In 2008, following a mission by EU officials to assess Serbia’s compliance with EASA standardization and safety levels, the Serbian Civil Aviation Department withdrew the AOCS of two other companies, United International Airlines (UIA) and Kosmas Air.15 UIA were established in Serbia following the closure of Air Sofia, an air cargo company registered in Bulgaria which had lost its Bulgarian AOC following an EU technical inspection mission to Sofia.16 Air Sofia transferred its aircraft to Serbia where the company was registered as UIA. Air Sofia has been named in multiple arms trafficking-related reports.17 Kosmas Air has been named in a UN sanction committee report which alleged that their aircraft was 'mentioned in the context of the illicit transfer of arms to Liberia' as well as the supply of arms to Rwanda.1
1 Interview with air cargo industry executive, Kiev, Ukraine, February 2007.
2 United Nations, Security Council, Report of the Panel of Experts Pursuant to Resolution 1343 (2001) concerning Liberia, S/2003/498, 24 April 2003.
3 Aerotransport data base (atdb) records,
4 Griffiths, H. and Wilkinson, A., 'Guns, Planes, Ships - Identification and Disruption of Clandestine Arms Transfers', UNDP/SEESAC, Aug. 2007, p, 48 - 51
5 Interview with Valeriu Ceban, flight operations main specialist, certification and authorization inspector at the Moldovan CAA, October 2005.
6 Interview with Valeriu Ceban, flight operations main specialist, certification and authorization inspector at the Moldovan CAA, October 2005.
7 'Chapter 8 - Brokering a covert arms supply operation' in Amnesty International 'Dead on Time - arms transportation, brokering and the threat to human rights', Amnesty International, ACT 30/008/2006, May 2006, p, 113-114
8 'Chapter 8 - Brokering a covert arms supply operation' in Amnesty International 'Dead on Time - arms transportation, brokering and the threat to human rights', Amnesty International, ACT 30/008/2006, May 2006, p, 110
9 'Chapter 8 - Brokering a covert arms supply operation' in Amnesty International 'Dead on Time - arms transportation, brokering and the threat to human rights', Amnesty International, ACT 30/008/2006, May 2006, p, 113-114
10 Griffiths, H. and Wilkinson, A., 'Guns, Planes, Ships - Identification and Disruption of Clandestine Arms Transfers', UNDP/SEESAC, Aug. 2007, p,iv, vi, 50, 51, 61 - 66
11 'Although holders of an Air Operator's Certificate (AOC) issued by the Republic of Moldova do not have their principal place of business in the Republic of Moldova, contrary to the requirements of Annex 6 to the Chicago Convention.' Commission Regulation (EC) No 787/2007 of 4 July 2007 amending Commission Regulation (EC) No 474/2006 establishing the Community list of air carriers which are subject to an operating ban within the Community (Text with EEA relevance) Official Journal of the European Union, L 175, 5 July 2007, p,10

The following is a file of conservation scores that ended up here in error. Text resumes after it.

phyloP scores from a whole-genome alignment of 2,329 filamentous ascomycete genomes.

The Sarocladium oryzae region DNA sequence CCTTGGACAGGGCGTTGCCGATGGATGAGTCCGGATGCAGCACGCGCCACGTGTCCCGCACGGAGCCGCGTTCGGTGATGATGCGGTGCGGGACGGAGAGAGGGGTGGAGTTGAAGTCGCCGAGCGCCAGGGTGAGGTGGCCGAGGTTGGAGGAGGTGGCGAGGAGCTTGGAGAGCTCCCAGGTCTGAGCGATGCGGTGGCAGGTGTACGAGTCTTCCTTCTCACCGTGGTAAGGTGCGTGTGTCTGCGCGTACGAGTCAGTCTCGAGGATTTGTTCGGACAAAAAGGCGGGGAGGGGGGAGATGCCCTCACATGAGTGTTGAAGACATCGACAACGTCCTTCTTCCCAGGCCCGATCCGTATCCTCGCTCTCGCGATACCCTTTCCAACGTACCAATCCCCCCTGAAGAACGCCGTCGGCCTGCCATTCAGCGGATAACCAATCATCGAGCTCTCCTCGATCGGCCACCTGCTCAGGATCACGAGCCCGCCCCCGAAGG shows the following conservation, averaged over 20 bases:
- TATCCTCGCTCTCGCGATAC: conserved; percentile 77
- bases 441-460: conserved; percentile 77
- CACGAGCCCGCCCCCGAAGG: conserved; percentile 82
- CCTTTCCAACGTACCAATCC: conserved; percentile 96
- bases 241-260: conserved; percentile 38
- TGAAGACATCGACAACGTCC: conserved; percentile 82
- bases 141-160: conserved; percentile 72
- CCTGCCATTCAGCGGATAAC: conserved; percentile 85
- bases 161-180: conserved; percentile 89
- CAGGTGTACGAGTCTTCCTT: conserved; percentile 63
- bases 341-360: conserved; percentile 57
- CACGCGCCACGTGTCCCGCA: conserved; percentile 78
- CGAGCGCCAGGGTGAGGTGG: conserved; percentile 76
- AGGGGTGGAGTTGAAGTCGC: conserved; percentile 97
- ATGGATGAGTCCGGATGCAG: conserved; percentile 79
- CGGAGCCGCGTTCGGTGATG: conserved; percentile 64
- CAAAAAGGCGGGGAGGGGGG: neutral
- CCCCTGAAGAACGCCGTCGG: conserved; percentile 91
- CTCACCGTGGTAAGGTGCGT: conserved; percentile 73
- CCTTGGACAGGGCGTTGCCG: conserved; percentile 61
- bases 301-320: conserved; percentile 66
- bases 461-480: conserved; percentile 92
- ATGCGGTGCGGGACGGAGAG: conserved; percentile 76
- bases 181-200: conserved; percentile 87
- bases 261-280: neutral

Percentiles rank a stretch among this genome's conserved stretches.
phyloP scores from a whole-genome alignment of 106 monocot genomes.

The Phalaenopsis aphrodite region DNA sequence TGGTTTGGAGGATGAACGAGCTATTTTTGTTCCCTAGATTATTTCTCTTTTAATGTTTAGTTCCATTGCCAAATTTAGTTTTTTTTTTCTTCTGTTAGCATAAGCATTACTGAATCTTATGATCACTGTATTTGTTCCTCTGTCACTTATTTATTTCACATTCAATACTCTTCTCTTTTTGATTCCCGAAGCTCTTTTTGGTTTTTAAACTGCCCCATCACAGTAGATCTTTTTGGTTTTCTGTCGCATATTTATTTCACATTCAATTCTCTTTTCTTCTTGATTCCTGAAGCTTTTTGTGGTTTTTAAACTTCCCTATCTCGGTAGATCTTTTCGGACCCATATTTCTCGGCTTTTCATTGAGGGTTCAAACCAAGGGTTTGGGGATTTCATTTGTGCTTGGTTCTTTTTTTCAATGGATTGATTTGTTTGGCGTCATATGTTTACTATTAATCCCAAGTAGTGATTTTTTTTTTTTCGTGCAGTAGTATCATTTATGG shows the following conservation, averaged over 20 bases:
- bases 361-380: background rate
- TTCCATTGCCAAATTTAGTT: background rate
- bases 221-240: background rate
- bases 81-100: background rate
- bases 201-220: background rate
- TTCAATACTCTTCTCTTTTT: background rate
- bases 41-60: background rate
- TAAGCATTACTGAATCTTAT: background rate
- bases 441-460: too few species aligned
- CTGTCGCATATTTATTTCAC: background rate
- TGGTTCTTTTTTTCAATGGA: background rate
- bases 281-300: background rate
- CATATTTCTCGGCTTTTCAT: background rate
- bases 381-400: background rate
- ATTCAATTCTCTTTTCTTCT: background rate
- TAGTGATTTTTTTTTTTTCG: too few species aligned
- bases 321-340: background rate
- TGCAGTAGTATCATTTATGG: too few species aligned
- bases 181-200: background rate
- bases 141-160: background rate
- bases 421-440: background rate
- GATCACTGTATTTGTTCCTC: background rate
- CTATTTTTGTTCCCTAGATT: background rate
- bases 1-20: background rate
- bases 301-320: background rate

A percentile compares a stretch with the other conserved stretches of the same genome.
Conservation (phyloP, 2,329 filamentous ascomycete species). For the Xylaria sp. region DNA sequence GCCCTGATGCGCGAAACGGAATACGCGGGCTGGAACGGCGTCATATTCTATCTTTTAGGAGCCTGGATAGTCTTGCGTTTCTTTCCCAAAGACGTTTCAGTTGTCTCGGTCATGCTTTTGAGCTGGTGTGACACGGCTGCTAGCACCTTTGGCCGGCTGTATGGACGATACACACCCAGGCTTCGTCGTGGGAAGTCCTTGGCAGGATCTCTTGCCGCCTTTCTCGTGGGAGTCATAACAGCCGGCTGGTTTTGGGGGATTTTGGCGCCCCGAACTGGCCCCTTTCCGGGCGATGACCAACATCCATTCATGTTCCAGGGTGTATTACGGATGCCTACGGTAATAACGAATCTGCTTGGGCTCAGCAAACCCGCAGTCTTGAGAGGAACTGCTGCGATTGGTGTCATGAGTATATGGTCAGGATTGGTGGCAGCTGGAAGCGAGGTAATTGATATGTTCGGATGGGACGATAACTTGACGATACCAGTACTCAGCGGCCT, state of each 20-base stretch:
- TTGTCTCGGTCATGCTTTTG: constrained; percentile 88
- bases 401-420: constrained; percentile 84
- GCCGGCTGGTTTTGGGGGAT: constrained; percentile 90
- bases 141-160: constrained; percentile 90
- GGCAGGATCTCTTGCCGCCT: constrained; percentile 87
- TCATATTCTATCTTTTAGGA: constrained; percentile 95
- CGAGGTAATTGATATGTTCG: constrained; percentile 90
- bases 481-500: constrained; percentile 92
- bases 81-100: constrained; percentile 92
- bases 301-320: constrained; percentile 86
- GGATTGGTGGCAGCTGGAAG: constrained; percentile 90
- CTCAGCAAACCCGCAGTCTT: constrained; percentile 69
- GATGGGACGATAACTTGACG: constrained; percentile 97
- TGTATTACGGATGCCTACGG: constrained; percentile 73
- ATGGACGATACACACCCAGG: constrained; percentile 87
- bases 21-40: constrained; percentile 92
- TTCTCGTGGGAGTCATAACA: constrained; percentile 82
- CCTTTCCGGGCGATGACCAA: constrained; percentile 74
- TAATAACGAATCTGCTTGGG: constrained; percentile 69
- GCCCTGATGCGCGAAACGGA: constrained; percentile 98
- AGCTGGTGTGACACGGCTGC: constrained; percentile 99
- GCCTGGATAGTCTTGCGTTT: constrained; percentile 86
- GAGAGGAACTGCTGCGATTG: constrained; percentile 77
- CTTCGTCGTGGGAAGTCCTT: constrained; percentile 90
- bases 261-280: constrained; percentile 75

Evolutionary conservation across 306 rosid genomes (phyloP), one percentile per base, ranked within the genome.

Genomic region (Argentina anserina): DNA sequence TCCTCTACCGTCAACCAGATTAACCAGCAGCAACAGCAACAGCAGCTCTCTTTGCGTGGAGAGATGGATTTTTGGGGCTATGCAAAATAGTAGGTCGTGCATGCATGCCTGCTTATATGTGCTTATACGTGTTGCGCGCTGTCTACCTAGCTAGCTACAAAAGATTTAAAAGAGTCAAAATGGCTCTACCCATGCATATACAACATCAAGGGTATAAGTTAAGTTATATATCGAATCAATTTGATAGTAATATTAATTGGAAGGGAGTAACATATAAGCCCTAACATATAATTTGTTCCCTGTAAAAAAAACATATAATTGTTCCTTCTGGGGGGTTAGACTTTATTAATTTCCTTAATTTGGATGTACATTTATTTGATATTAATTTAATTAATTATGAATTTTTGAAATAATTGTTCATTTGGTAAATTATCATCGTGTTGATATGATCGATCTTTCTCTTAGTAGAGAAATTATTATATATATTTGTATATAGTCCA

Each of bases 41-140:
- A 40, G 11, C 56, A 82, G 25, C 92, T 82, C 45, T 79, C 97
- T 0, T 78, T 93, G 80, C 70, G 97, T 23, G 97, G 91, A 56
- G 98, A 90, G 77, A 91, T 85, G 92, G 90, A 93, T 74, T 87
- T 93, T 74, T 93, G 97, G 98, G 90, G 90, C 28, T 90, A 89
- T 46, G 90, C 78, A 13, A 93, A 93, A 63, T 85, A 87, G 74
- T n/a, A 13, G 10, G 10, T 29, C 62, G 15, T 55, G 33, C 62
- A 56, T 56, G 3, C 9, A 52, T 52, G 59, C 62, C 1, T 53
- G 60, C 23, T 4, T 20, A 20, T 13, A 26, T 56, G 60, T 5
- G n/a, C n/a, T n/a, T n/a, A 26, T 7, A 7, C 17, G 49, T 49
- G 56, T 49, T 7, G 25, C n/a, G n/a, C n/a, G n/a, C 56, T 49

12 Pichirallo, J., 'Air Cargo Firm Fights Penalty By FAA Over Iran-Arms Trips', The Washington Post 6 January 1988
13 Email from Predrag Jovanovic, Head of Operations, Civil Aviation Directorate, Republic of Serbia, 10 September 2008
14 Wood, N, 'For Balkan Shipping Agent, War is Good for Business', New York Times, October 7 2007, Griffiths, H. and Wilkinson, A., 'Guns, Planes, Ships - Identification and Disruption of Clandestine Arms Transfers', UNDP/SEESAC, Aug. 2007, p, iv-ix
15 Email from Air Cargo Carrier staff member, 17 August 2008; interview with EU official 1 September 2008.
16 'The Commission has taken note of the revocation of the AOC of Vega Airlines, Bright Aviation, Scorpion Air, and Air Sofia as well as the suspension of the AOC of Air Scorpio decided by the competent authorities of Bulgaria on 21 June 2007. Therefore, as these air carriers cannot operate any air services, no further action is warranted by the Commission.' ommission Regulation (EC) No 787/2007 of 4 July 2007 amending Commission Regulation (EC) No 474/2006 establishing the Community list of air carriers which are subject to an operating ban within the Community
(Text with EEA relevance) Official Journal of the European Union, L 175, 5 July 2007, p, 13
17 Human Rights Watch, Money Talks: Arms Dealing with Human Rights Abusers, Vol.11, No.4 (D), April 1999 (Human Rights Watch, New York, 1999) Chapter VI, page 1; Bonnier, R “Despite Cutoff by U.S., Ethiopia and Eritrea Easily Buy Weapons,” New York Times, July 23, 1998; South Eastern Europe News Summary, 'Bulgarian air company rejects Romanian accusations', 'More Fallout from Romanian Cigarette Affair', Radio Free Europe, 11 May 1998.
18 United Nations, Security Council, Report of the Group of Experts Pursuant to Resolution 1533 (2004) concerning the Democratic Republic of Congo S/2006/525, 18 July 2006. p,18